Bank of America abuses its fiduciary accounts to enrich itself at customers' expense, uses the accounts "as 'cookie jars' to unjustly enrich itself" charges for unnecessary, unearned, "'double dipping' fees," a class action claims in Federal Court.
In addition to taking the unwarranted charges, the class claims, the bank does not even provide its customers "the services to which they were and/or are legally entitled."
The complaint cites massive layoffs in the bank trust departments, which were "replaced by centralized fiduciary account administration through regional 'Call centers' and other similar impersonal means."
It continues: "After each new acquisition of another 'Acquired Bank' by BAC and the Bank, the fiduciary services offered by the Bank were further rationalized, including the elimination of individualized fiduciary services to which beneficiaries were and/or are entitled. At the same time, in order to general additional profits from economies of scale, the Bank and the Acquired Banks unilaterally divested themselves of responsibility for many of the direct duties of a corporate fiduciary."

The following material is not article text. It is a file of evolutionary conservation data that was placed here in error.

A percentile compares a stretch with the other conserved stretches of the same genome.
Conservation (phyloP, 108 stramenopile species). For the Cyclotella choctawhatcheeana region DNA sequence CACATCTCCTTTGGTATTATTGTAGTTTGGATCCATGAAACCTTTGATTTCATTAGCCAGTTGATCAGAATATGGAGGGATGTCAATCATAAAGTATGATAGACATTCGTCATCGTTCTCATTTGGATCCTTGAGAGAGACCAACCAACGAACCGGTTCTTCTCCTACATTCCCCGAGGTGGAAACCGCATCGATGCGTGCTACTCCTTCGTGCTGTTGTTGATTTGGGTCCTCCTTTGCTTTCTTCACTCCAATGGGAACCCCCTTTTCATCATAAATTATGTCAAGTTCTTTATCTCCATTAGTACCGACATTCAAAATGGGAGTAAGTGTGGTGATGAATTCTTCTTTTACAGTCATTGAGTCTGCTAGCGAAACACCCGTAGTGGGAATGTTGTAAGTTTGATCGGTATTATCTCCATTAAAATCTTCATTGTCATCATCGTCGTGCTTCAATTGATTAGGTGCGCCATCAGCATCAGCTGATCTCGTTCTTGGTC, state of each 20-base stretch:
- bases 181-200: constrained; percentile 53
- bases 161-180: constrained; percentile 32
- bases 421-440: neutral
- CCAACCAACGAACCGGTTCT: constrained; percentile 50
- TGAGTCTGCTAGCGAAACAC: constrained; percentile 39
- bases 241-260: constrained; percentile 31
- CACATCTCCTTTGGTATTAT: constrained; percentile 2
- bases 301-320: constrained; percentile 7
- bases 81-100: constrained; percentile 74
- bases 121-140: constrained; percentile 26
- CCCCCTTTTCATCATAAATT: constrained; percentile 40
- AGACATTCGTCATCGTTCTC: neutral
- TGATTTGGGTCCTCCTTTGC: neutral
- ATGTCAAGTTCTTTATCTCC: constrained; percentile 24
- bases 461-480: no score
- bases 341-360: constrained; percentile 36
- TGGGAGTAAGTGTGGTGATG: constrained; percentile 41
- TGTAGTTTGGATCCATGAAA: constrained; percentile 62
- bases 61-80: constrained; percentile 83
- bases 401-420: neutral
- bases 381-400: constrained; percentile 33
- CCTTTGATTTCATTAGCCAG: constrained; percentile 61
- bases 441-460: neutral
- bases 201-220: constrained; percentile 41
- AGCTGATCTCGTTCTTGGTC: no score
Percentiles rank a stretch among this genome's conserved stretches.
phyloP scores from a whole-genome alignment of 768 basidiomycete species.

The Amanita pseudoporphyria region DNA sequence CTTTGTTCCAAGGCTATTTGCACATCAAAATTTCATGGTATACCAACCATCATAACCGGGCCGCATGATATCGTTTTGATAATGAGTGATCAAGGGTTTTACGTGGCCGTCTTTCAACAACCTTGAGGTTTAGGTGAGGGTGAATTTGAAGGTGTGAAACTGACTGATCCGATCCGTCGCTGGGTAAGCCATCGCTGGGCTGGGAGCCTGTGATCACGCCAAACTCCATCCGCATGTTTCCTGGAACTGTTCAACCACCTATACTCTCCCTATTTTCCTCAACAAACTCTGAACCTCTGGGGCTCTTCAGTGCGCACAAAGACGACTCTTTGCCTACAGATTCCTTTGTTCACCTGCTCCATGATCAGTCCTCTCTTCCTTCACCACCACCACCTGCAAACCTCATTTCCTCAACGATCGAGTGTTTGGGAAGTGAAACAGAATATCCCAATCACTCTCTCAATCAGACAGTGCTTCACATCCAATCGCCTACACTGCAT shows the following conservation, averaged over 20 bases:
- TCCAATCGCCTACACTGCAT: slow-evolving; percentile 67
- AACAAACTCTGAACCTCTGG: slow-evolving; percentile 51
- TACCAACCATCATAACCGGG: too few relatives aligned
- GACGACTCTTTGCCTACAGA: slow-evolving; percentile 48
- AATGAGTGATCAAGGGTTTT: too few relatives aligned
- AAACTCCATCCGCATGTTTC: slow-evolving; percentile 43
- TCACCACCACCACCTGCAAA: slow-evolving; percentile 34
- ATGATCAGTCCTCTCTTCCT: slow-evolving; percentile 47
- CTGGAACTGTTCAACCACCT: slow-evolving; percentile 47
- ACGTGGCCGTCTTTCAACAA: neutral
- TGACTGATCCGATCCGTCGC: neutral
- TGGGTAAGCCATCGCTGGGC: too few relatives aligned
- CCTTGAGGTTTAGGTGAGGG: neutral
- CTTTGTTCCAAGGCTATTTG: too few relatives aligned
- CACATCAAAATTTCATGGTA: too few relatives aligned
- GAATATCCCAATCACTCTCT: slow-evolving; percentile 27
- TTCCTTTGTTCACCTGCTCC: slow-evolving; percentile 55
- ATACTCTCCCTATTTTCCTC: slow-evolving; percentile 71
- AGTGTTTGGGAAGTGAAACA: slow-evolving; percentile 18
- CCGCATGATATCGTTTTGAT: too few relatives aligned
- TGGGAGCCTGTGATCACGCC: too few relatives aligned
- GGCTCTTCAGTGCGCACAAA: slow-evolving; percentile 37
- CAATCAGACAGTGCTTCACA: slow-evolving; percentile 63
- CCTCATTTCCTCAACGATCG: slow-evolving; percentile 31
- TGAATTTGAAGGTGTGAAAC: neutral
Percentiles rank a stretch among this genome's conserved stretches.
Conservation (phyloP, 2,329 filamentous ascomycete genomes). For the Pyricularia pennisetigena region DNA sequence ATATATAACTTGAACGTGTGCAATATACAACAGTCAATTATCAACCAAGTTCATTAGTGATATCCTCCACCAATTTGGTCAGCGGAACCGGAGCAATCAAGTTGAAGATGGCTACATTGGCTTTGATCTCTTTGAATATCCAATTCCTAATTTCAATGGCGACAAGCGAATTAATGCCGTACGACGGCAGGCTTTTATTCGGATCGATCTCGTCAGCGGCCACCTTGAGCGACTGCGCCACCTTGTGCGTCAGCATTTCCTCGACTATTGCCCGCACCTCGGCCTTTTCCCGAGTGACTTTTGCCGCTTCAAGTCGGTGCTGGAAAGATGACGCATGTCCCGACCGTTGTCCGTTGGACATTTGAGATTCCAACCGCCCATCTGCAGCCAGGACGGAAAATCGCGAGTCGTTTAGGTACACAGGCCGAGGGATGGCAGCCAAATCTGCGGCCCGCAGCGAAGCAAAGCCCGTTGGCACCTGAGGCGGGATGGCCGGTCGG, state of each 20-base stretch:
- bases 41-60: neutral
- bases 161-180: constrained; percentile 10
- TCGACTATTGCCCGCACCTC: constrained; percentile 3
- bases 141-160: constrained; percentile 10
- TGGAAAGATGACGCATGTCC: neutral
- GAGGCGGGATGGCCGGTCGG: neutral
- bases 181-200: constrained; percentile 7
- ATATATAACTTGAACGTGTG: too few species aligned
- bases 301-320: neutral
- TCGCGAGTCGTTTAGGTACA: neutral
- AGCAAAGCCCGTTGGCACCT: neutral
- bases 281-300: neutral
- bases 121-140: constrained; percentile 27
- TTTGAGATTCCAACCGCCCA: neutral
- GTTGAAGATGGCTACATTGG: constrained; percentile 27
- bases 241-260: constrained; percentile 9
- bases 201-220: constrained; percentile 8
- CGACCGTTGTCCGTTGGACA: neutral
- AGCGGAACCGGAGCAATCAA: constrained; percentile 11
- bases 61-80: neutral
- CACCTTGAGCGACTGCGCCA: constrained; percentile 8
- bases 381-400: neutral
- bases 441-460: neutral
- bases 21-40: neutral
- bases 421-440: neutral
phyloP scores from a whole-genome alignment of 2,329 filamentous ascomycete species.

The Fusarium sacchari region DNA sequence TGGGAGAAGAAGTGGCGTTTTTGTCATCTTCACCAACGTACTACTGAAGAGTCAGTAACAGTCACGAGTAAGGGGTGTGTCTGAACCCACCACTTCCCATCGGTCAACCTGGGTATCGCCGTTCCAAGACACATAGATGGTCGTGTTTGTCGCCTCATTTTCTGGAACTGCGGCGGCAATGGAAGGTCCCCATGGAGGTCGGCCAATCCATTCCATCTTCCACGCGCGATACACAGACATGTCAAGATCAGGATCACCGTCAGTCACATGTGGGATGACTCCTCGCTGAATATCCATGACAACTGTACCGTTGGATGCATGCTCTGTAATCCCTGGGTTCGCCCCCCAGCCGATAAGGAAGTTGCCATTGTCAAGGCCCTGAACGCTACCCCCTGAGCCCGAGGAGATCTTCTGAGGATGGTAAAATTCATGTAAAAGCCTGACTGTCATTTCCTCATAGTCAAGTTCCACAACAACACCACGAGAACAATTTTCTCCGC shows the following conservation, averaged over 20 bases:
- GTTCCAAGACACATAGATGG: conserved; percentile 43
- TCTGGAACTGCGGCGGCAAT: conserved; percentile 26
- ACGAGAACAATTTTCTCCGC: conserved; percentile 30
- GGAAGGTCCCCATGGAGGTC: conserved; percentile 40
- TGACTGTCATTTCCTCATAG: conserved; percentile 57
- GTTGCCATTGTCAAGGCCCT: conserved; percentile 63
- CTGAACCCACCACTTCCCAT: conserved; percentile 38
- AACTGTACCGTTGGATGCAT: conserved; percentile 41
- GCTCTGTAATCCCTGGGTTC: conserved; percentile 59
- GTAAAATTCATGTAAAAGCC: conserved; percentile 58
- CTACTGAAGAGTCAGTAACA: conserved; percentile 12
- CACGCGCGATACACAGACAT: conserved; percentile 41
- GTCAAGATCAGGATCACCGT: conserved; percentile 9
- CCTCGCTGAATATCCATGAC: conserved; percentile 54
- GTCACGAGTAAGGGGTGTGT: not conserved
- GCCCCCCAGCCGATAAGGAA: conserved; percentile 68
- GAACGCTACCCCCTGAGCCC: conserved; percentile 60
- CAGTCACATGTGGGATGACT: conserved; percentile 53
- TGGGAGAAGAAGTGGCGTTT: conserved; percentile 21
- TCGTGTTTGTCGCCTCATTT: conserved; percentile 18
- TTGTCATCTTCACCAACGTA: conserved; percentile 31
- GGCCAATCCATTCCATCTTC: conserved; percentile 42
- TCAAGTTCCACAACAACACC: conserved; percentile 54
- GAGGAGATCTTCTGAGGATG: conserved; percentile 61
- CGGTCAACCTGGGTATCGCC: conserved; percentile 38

The class demands disgorgement and damages for breach of fiduciary and unjust enrichment. It is represented by David Brower with Brower Piven.